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04 June 2019 | Story Valentino Ndaba | Photo Charl Devenish
Prof Cathryn Tonne
Air pollution not only costs lives, it costs money too. Pictured is Prof Cathryn Tonne presenting a guest lecture on air pollution at the Bloemfontein Campus.

Health effects associated with ambient air pollution (AAP) have been well documented. Subsequently, the relationship between pollution and financial outcomes have also become a focus for case studies globally. An Environmental Research journal article revealed that “low and middle-income countries are disproportionately affected by the global burden of adverse health effects caused by AAP”. 

A high price to pay

In 2012, high concentrations of air pollution caused 7.4% of all deaths, costing South Africa up to 6% of its Gross Domestic Product. According to the recent International Growth Centre study conducted by senior University of Cape Town researchers, this is a direct consequence of the country’s heavy dependence of fossil fuels, a source of health-damaging air pollution and greenhouse pollutants.

Stunted human and economic growth

These South African statistics are attested to by Prof Cathryn Tonne who recently presented a guest lecture on air pollution which was hosted by the University of the Free State (UFS) Business School.

“Air pollution can affect economic development through several pathways, and health is an important one. Air pollution is linked to shorter life expectancy, chronic disease, asthma exacerbation and many other health outcomes that result in absenteeism from work and school. These have large direct costs to the health system.” 

Prof Tonne says that air pollution exposure in children is linked to reduced cognitive development, with important impacts on human capital. As a result, children are not reaching their full potential in terms of neurodevelopment, which has an effect on their income prospects and the economy as a whole. 

Resolving a looming disaster

Technology may be employed to radically clean the air. Cities need to lead in the reduction of air pollution by promoting renewable energy, using active transport such as walking or cycling, and investing in infrastructure to make this safe and attractive. 

With researchers playing a major role in strengthening the case for aggressive air pollution control, the government needs to implement policies in order to control sources of air pollution. This global health and economic issue also requires individuals and communities to play their part to improve air quality.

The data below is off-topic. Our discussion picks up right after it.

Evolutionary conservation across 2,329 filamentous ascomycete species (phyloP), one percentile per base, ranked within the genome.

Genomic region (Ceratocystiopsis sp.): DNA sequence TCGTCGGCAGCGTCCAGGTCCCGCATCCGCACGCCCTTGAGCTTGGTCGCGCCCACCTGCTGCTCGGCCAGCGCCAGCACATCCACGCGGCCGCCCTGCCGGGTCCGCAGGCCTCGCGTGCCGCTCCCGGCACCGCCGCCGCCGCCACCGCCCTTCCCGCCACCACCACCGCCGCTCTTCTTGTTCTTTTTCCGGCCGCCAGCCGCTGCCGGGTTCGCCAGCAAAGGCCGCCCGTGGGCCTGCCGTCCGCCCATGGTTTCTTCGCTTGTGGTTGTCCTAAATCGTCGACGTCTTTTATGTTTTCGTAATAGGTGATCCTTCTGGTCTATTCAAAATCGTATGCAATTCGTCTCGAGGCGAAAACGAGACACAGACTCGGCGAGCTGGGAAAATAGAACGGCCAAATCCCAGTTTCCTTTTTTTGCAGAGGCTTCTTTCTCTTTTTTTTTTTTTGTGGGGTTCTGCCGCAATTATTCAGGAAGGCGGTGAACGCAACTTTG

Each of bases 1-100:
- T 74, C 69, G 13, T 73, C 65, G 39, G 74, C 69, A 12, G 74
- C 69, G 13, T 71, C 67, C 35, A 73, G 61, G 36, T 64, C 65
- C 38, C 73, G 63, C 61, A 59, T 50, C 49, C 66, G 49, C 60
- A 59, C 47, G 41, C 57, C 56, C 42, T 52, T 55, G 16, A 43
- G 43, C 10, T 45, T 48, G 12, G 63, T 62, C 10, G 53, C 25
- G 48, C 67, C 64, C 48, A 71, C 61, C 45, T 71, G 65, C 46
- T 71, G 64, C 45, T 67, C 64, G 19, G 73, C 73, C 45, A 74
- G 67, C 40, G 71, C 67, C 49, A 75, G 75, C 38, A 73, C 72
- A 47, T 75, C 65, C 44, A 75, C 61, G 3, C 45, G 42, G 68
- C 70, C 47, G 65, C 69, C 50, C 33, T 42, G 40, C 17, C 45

News Archive

Splendid Summer Graduation concludes 2014 ceremonies
2014-12-11

  • Photo Gallery Afternoon session;  Morning session
  • YouTube

On Thursday 11 December 2014, the university awarded a total of 392 qualifications during our Summer Graduation Ceremony in the Callie Human Centre on the Bloemfontein Campus. Of these, 225 were awarded to graduates from the Faculty of Health Sciences, while 134 master’s degrees and 33 PhDs were awarded in the other six faculties. Another 74 diplomas and 56 certificates were also awarded in the School for Open Learning.

Well-known radio personality, Redi Thlabi, and acclaimed cardiothoracic surgeon, Dr Susan Vosloo, encouraged and inspired the graduates during the two ceremonies on the day.

During the morning session, Thlabi imparted some of the valuable lessons she learned in her personal life as well as in her career. She encouraged graduates to change the script of our country for future generations, to be mindful of others and to find meaning in whatever you do.

“Those who have a platform, a voice and an education have the power to help others further on their journey,” Thlabi said. “I believe we are living in an exciting time – a time to leave a legacy behind, a time to make a mark in this world.”

Graduates from the Faculty of Health Sciences and the School for Open Learning were addressed by Dr Vosloo during the second ceremony.

Dr Vosloo often referred to the success of transformation at our university and added that few successes are achieved without adversity. She encouraged the afternoon’s graduates to become professionals with a high sense of dignity, accountability and transparency in their workplace.

“Remember that you and you alone are able to decide what your approach will be in anything in life from here on forward,” she said.

Dr Vosloo, a Kovsie alumnus, graduated in 1980. Shortly after this, she became the first female heart surgeon in South Africa. She is currently in independent private practice at Christiaan Barnard Memorial Hospital, having also worked from 1998 untill 2012 at the Vincent Pallotti Hospital in Cape Town.

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